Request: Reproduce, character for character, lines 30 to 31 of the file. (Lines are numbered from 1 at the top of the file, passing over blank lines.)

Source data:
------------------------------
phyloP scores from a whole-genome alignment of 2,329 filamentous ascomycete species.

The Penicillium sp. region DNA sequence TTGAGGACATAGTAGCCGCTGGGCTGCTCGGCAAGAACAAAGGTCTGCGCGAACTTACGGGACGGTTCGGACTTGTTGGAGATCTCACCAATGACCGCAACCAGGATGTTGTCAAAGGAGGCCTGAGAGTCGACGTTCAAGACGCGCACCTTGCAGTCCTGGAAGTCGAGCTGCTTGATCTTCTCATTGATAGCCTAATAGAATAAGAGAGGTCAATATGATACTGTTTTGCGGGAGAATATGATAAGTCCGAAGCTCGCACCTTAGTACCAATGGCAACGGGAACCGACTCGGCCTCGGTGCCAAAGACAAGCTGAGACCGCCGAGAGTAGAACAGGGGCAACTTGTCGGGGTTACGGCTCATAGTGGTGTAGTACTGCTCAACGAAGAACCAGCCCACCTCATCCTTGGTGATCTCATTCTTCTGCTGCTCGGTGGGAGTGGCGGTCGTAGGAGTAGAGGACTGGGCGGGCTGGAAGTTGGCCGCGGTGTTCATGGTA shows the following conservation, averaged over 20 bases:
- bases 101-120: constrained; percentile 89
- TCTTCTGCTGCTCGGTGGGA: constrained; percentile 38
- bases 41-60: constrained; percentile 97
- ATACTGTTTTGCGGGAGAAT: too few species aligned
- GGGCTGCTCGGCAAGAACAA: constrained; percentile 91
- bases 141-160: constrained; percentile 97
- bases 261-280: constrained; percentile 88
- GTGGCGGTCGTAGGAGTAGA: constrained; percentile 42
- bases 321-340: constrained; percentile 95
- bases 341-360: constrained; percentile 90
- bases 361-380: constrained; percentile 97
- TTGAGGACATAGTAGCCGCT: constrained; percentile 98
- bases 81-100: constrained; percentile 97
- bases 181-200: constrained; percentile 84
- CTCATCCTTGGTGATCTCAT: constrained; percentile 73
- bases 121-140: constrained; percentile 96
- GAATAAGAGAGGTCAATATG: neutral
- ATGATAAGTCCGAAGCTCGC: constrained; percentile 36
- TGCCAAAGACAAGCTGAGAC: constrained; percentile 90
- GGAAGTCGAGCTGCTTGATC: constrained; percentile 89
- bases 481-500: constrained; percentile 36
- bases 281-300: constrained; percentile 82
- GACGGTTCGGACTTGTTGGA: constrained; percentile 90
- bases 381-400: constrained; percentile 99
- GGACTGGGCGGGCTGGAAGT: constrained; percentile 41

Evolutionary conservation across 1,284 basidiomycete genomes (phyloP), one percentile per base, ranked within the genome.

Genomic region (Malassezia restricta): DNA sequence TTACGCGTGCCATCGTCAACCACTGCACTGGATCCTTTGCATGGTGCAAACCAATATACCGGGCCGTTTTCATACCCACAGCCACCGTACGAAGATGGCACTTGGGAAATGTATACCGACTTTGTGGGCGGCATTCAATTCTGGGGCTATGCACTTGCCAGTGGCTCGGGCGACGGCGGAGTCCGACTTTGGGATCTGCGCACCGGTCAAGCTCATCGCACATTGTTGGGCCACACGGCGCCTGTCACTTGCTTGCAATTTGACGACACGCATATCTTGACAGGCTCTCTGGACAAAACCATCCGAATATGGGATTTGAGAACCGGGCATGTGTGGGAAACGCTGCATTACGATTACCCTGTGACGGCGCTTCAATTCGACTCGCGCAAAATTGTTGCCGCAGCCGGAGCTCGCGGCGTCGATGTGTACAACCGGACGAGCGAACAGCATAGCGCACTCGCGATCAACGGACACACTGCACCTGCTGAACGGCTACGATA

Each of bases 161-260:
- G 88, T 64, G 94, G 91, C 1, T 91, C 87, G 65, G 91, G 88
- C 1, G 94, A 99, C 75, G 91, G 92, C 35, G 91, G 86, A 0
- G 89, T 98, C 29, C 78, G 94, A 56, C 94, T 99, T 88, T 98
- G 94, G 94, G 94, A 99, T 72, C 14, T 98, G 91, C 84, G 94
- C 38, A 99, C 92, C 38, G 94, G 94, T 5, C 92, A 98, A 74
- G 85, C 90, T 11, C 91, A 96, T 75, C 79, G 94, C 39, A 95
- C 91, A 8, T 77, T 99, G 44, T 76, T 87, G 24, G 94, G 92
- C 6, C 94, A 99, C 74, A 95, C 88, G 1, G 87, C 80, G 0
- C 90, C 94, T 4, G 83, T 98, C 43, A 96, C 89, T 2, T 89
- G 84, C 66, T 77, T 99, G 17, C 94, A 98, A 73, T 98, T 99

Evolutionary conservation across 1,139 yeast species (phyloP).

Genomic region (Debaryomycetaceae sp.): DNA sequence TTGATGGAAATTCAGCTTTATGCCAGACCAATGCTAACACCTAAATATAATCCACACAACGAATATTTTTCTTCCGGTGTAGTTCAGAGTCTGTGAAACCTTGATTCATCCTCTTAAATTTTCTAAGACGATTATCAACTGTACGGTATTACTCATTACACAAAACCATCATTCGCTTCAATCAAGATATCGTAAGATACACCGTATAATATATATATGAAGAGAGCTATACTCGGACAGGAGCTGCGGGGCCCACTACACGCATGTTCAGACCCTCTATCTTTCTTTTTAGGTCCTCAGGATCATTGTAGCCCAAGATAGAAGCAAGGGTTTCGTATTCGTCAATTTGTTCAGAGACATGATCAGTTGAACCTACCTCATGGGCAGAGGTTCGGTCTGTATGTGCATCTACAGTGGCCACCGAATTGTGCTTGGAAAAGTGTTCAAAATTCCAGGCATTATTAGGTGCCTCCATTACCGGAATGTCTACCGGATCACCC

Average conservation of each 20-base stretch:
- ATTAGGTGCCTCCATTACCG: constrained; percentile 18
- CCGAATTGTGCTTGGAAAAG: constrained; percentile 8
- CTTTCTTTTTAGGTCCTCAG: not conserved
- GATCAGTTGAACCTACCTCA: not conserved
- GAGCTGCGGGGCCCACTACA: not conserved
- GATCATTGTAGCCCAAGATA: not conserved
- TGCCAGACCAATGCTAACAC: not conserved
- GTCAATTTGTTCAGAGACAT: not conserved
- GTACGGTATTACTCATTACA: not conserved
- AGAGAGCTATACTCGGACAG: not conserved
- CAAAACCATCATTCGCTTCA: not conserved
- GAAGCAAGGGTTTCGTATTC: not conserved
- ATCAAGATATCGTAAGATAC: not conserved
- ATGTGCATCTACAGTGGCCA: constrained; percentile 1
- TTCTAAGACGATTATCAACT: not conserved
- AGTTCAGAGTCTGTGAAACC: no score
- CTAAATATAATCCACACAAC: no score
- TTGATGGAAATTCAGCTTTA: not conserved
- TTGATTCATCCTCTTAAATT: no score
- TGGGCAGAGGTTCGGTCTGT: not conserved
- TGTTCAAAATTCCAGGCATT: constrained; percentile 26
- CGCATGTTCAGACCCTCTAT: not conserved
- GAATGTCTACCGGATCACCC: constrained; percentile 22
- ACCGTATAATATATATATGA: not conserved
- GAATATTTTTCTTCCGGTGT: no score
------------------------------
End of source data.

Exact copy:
Each of bases 161-260:
- G 88, T 64, G 94, G 91, C 1, T 91, C 87, G 65, G 91, G 88